Using Condensed Tannins to Improve Efficiency of Ruminant Production and Minimize Environmental Impact

Condensed tannins are plant-produced chemicals that demonstrate interesting biological activities in livestock that consume them. Some of these activities include binding to minerals, carbohydrates, proteins and lipids, as well as altered digestion (fermentation). I focus on identifying and understanding the factors that affect CT concentrations, biological activity, and their effects on animal production and the environment. Including CT-producing plants into livestock diets will 1) improve efficiency of nutrient utilization in ruminants (cattle, sheep, goats), leading to improved animal performance and production of animal products; and 2) reduce production and emission of greenhouse gases (carbon dioxide and methane) and other pollutants (ammonia) by ruminants. My overall objective is to use CT to improve the production of ruminant animals and minimize the impact of livestock production on the environment. To accomplish this requires understanding how CT differ across different plant species grown in various environments under different management practices and how these difference subsequently affect livestock production. My three areas of focus are increasing energy intake by reducing methane production, increasing protein utilization which decreases ammonia production, and mitigating intestinal parasite infections.

Condensed tannins and ruminal methane emissions

The production of methane by ruminant livestock represents an inefficiency of animal production. Methane is a waste of carbon that could instead be used as a source of energy to the animal. Methane is also recognized as a potent greenhouse gas. Livestock contribution to greenhouse gas production is estimated to be 14.5% of all anthropogenic greenhouse gas emissions, and in the U.S., represents 23% of emissions from the agriculture sector.

Condensed tannins are naturally occurring chemical compounds produced by many plants and some have the ability to suppressmethane emissions from livestock. I have identified several plant sources of CT that decrease ruminal methane production. I am evaluating relationships among concentration, source and chemical structure of CT related to greenhouse gas production by ruminants. A key output of this work involved the creation of a model to predict ruminal methane inhibition by CT using non-linear exponential decay regression analysis. Our model predicts a reduction in ruminal methane emissions by 50% when including CT at a concentration of 4% of the diet. This work led to an invitation to present at the International Meeting of Advances in Animal Science in Brazil.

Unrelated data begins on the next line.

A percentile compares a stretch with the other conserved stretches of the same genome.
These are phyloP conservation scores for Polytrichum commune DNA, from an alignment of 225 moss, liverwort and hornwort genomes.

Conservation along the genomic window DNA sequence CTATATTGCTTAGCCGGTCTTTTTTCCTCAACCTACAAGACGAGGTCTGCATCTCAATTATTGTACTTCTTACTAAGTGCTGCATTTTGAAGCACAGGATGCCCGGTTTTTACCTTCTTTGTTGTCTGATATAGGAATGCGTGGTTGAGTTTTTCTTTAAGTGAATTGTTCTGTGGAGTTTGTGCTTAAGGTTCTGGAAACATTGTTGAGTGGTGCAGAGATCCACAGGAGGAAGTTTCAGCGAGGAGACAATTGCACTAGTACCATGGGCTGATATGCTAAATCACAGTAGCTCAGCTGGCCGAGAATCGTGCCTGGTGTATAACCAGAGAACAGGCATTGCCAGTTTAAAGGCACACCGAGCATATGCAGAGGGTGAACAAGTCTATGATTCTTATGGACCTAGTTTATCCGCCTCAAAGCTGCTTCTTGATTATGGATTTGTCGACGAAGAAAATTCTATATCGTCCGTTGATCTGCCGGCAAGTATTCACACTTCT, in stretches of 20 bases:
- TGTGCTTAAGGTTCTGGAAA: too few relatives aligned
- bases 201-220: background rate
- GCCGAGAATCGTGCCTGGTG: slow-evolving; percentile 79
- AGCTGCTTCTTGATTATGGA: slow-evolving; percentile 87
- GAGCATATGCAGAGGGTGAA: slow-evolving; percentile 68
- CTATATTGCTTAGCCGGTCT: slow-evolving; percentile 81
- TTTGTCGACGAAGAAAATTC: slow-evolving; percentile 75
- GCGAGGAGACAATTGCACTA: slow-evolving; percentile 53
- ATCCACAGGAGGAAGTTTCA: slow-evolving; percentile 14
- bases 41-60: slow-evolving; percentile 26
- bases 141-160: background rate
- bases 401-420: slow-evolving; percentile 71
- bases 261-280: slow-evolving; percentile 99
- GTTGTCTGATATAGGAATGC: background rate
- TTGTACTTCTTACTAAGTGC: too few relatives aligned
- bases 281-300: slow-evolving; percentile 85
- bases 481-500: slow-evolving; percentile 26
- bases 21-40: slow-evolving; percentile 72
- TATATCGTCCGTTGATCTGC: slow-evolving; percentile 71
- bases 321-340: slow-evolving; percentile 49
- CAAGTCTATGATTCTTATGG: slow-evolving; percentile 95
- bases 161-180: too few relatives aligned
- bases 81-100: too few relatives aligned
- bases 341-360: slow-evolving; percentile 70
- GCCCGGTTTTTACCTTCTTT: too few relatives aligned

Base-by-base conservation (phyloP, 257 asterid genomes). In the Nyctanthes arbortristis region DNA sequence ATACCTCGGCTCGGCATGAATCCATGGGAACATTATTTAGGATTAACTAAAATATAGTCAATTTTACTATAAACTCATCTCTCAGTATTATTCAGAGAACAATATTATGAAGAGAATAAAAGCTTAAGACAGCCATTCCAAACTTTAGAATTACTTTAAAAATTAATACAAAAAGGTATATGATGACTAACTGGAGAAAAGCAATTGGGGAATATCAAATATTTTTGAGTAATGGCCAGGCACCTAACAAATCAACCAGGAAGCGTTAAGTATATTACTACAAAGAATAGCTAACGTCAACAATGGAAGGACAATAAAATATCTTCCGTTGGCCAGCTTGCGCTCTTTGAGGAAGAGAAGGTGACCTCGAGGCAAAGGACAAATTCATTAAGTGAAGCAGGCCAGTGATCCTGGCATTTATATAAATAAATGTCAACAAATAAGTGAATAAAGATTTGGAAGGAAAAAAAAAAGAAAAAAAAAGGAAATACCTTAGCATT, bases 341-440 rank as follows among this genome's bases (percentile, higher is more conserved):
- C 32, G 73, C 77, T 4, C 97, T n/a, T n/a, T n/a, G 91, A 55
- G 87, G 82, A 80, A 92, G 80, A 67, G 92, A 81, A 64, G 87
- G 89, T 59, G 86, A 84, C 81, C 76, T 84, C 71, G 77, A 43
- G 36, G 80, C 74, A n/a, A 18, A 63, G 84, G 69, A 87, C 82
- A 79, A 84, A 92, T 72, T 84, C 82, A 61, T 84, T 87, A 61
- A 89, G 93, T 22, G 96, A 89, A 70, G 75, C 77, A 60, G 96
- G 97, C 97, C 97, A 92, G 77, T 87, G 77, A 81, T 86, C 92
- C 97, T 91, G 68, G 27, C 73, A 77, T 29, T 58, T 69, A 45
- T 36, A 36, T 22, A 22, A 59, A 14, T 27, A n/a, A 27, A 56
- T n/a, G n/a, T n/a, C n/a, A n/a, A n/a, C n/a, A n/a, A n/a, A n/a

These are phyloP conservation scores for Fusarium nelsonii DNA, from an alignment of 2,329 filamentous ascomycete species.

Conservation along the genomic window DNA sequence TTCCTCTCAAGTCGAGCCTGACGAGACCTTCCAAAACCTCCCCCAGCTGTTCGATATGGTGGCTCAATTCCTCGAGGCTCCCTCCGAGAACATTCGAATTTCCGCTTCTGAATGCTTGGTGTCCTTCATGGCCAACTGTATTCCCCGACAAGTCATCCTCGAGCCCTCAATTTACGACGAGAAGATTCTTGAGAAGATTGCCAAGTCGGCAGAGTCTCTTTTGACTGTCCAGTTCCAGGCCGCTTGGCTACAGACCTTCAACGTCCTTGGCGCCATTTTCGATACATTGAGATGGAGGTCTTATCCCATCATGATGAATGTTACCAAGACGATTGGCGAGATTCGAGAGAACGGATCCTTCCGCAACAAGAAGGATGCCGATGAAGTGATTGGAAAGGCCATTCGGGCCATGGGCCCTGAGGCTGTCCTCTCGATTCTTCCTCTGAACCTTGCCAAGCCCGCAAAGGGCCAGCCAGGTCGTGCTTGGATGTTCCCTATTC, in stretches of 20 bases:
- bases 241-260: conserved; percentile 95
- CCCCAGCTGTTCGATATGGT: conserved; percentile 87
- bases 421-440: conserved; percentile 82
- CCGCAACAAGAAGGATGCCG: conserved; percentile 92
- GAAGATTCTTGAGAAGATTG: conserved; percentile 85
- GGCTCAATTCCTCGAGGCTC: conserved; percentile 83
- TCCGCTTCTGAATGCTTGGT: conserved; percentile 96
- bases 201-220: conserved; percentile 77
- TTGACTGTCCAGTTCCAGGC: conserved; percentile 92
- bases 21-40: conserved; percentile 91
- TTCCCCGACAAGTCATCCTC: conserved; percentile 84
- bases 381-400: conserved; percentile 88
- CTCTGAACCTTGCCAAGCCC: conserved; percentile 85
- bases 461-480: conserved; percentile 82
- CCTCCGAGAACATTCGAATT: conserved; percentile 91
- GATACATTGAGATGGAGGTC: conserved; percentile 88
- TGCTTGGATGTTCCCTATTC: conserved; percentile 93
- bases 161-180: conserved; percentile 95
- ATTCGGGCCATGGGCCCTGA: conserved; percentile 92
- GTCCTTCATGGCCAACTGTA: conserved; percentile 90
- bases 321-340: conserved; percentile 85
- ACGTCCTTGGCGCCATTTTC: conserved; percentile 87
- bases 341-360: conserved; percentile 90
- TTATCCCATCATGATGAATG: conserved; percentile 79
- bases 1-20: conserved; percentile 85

I initiated a collaboration among MU, a Forage Chemist at the USDA-ARS Dairy Forage Research Center and a Tannin Biochemist at the University of Miami, Ohio to elucidate the structure-function relationships associated with CT. A recent discovery from this work is that the antioxidant activity of the CT is highly correlated with methane production(J18). However, methane reduction may also be related to changes in rumen microbial population due to the compounds’ selective toxicity towards methane-producing microbes. I am working to determine the dose-response effect of dietary CT on 1) ruminal methane production and overall animal energy use, and 2) changes in rumen-microbial populations associated with methane production.

Condensed tannins and protein utilization

Inefficient protein utilization by ruminants results in urea excretion, which breaks down to volatile ammonia, a precursor to the harmful greenhouse gases known as nitrous oxides. Condensed tannins characteristically bind to proteins. Altering protein digestion with CT will increase protein utilization and meat and milk production by ruminant animals, while decreasing environmental impact. Increasing CT concentration in ruminant diets decreases the extent of ruminal protein degradation and ammonia production.

Condensed tannin-mineral interactions

Condensed tannins bind to minerals, especially iron. Some animals, such as African Black Rhinoceros commonly accumulate iron to the point of toxicity. Increasing dietary CT increases the iron-binding capacity of diets formulated for rhinos and can prevent iron toxicity. This is especially important for captive rhinos (zoo animals).

I have determined that plant mineral nutrition is another factor affecting CT. Specifically calcium, a potential cofactor for enzymes involved in CT biosynthesis, impacts CT production in Illinois bundleflower. My research suggests that availability of Ca impacts the concentration and bioacivity of CT and that Illinois bundleflower responds to calcium deficiency by increasing CT production and protein binding ability.

Condensed tannins and gastrointestinal parasite infections

Intestinal parasite resistance to commercial antiparasite drugs is widespread in sheep and goat production. The use of CT to combat parasites is not well understood. As a member of the American Consortium for Small Ruminant Parasite Control, I have explored the use of CT in ruminant diets to control intestinal parasites. I collaborated with Drs. James Caldwell and Bruce Shanks (Lincoln U.) to explore using CT from wine production for intestinal parasite control in sheep and goats. We researched the use of Pinot Noir and Chambourcin grape extracts as natural dewormers. Pinot Noir was an effective strategy for controlling parasites in lambs.

Overall Impact: 

Using condensed tannins as part of sustainable livestock production systems is a viable means of improving animal nutrition and increasing animal production and efficiency while decreasing contribution of harmful pollutants and greenhouse gases to the atomosphere.